Gained popularity in the 1930s-40s
– Eisenhower was president
– Great Depression / WWII
Gained popularity in the 1950s-60s
– JFK was president
– Hippies / Vietnam War
Capes, yesCapes, NO
Targeted youthTargeted young adults


– Superman
– Batman
– Wonder Woman
– Fantastic Four
– Spiderman
– X-men
Depicted as gods, super-powered beings, who were struggling to be humanDepicted as humans, who were accidentally granted super-powers, and were struggling with their new reality
– They had “god” struggles (end of the world)
– Unlimited resources
– They were flawless, too perfect, clean & tidy, “boy scouts” (and boring)
– They were the born good guys, the “perfect” hero
– They had “real” struggles (part-time jobs, girls, etc)
– Limited resources
– They were flawed humans, imperfect, messy, regular people
– Sometimes, they were the “anti-hero” – and struggled with hard decisions


– The art was often perfect
– It lacked flair, danger, and energy (especially the covers)
– There were individual fiefdoms among the artists / writers (less teamwork)
– They didn’t read other books, nor use outside talent
– The are was imperfect and stylized
– You could “stand across the room and know a Marvel cover”
– There was a cornucopia of creativity (more teamwork)
– Not only read other books, sometimes they stole ideas and artists from DC (and vice versa)
– Their characters each exist in their own universes (fake cities, places) and rarely interact with each other
– The stories are “one-off” stories, disjointed, not connected
– The characters themselves were the stars of the show
– Their characters existed in the same universe, our universe (real cities and places) and could interact regularly
– There was a coherent, consistent Marvel universe
– The writers & artists often became stars themselves (Stan Lee)


The first (and best) to TV & movies
– 1966: Adam West’s Batman
– 1978: Christopher Reeve’s Superman I
Shoddy movie & TV work at first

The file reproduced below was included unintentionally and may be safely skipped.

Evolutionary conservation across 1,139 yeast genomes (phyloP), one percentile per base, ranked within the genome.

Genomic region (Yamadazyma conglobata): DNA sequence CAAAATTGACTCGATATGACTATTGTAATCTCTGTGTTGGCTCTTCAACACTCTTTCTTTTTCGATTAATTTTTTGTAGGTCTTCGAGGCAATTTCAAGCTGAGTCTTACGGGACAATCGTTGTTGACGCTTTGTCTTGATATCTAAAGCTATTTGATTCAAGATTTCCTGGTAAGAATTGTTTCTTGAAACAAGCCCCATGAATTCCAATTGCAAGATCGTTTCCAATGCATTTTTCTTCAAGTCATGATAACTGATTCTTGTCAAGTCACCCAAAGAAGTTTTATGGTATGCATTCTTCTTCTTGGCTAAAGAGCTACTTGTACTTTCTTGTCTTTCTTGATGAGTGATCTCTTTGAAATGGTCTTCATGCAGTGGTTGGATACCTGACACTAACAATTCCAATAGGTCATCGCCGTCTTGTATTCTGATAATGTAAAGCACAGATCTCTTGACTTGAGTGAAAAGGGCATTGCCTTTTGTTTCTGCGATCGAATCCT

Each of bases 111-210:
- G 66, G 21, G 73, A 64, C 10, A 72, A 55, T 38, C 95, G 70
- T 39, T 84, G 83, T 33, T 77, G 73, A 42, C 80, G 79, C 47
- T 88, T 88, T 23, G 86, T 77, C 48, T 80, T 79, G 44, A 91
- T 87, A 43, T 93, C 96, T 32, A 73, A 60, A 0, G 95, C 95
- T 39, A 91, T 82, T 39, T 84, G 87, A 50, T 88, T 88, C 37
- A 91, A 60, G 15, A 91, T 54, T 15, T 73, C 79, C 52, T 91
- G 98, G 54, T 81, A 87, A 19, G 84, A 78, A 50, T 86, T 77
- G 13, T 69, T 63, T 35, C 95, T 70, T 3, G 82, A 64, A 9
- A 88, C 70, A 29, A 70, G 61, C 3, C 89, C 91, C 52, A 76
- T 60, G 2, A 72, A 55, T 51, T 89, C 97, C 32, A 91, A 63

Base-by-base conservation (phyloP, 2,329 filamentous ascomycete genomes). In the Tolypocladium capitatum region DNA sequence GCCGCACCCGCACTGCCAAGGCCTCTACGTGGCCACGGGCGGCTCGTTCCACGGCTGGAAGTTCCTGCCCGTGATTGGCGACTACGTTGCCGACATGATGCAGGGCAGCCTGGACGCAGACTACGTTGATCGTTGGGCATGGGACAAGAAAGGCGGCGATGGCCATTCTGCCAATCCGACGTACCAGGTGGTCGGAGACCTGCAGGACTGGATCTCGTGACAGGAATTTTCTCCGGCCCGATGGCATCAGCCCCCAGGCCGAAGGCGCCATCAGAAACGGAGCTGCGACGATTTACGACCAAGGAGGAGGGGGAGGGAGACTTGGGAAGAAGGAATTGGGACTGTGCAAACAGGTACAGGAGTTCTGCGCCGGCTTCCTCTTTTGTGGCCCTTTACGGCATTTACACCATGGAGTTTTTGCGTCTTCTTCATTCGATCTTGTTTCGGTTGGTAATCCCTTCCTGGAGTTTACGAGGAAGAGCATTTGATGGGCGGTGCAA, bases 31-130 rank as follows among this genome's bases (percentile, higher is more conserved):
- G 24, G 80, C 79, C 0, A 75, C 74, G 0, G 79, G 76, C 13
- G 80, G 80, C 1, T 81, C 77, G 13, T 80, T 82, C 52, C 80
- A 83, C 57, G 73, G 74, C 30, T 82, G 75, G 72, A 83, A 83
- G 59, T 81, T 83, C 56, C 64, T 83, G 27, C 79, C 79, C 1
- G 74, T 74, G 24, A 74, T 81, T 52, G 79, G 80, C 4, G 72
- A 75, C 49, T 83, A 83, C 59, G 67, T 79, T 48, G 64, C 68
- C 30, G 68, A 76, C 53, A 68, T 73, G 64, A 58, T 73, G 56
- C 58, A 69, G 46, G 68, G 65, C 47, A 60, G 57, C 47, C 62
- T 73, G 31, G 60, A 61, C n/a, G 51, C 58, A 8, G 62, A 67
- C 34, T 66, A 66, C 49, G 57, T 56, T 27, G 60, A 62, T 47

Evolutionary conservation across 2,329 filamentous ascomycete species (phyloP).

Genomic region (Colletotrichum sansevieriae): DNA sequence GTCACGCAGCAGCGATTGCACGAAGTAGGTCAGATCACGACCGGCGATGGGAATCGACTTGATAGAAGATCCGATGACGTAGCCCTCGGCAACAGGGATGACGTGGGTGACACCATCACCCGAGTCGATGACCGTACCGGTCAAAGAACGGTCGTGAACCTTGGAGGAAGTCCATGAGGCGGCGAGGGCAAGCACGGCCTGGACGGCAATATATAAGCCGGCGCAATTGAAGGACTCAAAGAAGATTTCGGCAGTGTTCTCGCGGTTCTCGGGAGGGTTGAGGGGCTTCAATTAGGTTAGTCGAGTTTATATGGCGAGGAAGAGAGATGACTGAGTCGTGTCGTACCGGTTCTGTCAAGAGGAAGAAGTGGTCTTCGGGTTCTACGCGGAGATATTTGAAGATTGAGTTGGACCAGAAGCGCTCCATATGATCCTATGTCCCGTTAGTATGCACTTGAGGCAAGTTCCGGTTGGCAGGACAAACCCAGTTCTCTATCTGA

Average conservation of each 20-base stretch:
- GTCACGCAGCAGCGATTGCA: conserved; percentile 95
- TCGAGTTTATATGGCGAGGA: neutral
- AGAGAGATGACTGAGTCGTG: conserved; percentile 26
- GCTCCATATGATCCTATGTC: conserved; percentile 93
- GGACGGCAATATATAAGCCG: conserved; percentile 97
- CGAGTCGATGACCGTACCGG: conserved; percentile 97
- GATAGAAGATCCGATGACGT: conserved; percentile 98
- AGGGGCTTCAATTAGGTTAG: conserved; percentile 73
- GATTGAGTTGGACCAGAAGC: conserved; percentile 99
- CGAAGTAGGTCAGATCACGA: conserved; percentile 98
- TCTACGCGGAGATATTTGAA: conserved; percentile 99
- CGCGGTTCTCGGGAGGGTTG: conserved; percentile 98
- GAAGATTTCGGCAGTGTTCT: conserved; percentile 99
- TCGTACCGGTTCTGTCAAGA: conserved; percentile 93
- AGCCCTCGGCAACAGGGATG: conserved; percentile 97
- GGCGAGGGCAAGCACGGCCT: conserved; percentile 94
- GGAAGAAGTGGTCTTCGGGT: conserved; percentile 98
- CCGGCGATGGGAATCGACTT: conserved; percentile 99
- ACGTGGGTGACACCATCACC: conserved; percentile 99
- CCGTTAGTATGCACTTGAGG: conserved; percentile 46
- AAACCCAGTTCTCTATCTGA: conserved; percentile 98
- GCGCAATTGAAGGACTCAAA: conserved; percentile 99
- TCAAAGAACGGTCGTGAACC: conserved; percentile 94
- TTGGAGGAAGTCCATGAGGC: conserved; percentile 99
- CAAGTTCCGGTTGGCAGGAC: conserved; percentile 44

The company was innovative in multimedia, risk-taking
– They retained all the rights to their characters
– Their live action TV shows were their best offering
More conservative and controlling of their universe (less risks)
– Sold the rights to their characters to multiple companies
– Their animated TV shows were their best offering
The first to publish European style “books” with no ads
– 10% direct sales
The first to do “direct sales”
– 20% direct sales
– Multiple covers for the same issue (collector’s items)
– Also offered collectibles and other merchandise

Cinematic Universes

Movies & TV

Zack Snyder (Man of Steel director) had been the head of the DCEU
– The DCEU was director-controlled
Kevin Feige is the head of the MCU
– The MCU is overseen from above
Heroes tended to team up first (Justice League), and branch out into individual films later onHeroes have individual films first, THEN team-ups (Avengers)
Ex: Superman v. Batman
– Characters are straight men (less humor)
– The movie tone is dark, gritty, violent
Ex: Captain America: Civil War
– Characters are pranksters (humorous)
– The movie tone is colorful, humorous, and light
The DCEU has little overlap in its films, and more variety (but this also makes the universe less cohesive, not as strong)The MCU has one unified vision – all the characters exist together in the same universe and cross over all the time (this requires more planning up front, but has a much bigger payoff in the end)

Scene Fights!

This subsection includes a list of 10 different video essays (from ScreenCrush) that attempt to show where and why one particular movie in one universe worked and another (similar) movie in the other universe didn’t.

DCMarvelFIGHT! (Time)
Batman v. SupermanCaptain America: Civil War9:50
Justice LeagueAvengers15:52
Wonder WomanCaptain America12:28
Suicide SquadGuardians of the Galaxy12:42
AquamanBlack Panther11:26
The Dark KnightLogan15:15